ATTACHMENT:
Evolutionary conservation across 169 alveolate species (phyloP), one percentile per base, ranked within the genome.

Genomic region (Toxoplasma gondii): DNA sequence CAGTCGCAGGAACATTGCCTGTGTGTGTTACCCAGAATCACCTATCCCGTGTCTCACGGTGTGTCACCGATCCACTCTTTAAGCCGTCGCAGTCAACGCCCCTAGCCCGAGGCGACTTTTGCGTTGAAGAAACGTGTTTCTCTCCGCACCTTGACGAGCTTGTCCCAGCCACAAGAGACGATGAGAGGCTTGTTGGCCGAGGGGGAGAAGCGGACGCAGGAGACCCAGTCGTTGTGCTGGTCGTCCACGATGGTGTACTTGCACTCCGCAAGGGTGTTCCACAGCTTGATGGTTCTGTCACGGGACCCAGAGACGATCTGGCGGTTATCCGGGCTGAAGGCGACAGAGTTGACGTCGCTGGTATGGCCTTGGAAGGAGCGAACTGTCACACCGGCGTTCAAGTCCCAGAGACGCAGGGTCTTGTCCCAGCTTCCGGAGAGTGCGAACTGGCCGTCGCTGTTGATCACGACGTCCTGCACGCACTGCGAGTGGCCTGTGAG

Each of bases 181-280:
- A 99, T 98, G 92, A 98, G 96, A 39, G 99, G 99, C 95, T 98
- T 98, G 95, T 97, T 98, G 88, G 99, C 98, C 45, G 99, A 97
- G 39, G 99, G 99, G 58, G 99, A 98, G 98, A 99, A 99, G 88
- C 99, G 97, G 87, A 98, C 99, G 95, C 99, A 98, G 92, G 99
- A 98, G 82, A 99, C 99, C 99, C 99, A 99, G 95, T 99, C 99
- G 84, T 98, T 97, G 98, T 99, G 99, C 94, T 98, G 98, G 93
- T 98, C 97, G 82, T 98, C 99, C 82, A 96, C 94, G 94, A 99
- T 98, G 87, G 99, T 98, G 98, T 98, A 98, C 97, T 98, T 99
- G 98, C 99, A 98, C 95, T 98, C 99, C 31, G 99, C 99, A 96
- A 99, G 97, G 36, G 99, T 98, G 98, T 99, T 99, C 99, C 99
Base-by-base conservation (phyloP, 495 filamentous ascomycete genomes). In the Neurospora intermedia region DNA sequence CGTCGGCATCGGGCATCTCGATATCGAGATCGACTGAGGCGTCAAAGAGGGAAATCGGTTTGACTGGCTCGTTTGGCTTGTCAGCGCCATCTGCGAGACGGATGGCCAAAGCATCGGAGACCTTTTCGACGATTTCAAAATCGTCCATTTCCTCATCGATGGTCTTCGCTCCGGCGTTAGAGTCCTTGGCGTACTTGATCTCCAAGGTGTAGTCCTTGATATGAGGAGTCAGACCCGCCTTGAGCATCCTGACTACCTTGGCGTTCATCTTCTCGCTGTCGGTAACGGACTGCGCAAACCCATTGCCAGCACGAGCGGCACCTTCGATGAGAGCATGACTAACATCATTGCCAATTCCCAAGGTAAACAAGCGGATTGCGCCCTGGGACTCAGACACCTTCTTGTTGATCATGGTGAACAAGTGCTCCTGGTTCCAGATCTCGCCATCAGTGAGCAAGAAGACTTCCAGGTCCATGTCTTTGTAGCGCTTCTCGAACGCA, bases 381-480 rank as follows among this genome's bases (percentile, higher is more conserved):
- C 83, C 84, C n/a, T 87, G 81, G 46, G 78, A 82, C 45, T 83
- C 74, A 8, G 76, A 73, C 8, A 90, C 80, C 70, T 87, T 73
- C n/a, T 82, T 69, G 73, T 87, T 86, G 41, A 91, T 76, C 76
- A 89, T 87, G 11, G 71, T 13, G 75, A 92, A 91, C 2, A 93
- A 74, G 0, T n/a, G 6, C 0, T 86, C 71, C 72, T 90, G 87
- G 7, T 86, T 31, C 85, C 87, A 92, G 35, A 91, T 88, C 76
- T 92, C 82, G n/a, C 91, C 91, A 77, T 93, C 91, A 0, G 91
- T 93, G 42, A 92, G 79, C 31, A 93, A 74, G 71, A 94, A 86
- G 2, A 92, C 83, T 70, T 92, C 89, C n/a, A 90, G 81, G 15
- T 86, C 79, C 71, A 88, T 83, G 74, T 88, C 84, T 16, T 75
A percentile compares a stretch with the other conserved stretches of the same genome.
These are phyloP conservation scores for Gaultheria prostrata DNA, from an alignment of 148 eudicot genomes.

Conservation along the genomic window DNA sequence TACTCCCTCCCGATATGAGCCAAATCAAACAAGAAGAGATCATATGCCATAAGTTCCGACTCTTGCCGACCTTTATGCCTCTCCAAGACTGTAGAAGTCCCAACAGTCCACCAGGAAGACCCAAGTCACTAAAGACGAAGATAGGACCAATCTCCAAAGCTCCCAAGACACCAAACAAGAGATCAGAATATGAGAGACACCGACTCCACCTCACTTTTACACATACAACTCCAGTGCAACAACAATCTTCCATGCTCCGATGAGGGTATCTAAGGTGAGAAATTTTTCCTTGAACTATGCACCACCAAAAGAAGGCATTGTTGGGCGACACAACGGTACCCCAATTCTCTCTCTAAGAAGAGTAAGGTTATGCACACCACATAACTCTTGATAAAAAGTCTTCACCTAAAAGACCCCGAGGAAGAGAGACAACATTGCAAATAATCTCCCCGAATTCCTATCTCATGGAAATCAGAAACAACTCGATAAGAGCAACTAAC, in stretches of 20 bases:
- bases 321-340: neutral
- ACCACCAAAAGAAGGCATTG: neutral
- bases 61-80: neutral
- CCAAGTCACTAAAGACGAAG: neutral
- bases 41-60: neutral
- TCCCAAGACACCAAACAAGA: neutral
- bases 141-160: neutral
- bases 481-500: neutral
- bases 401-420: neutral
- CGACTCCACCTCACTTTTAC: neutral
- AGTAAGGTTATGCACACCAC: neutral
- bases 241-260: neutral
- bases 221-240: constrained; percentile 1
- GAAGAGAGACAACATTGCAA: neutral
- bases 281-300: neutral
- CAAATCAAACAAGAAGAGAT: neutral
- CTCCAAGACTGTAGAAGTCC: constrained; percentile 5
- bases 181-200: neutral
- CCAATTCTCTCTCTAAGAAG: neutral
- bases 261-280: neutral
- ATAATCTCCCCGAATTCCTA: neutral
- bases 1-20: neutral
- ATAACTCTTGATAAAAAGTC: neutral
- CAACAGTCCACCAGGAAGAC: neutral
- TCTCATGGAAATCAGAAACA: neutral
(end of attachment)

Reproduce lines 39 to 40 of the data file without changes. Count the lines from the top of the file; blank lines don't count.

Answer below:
- bases 241-260: neutral
- bases 221-240: constrained; percentile 1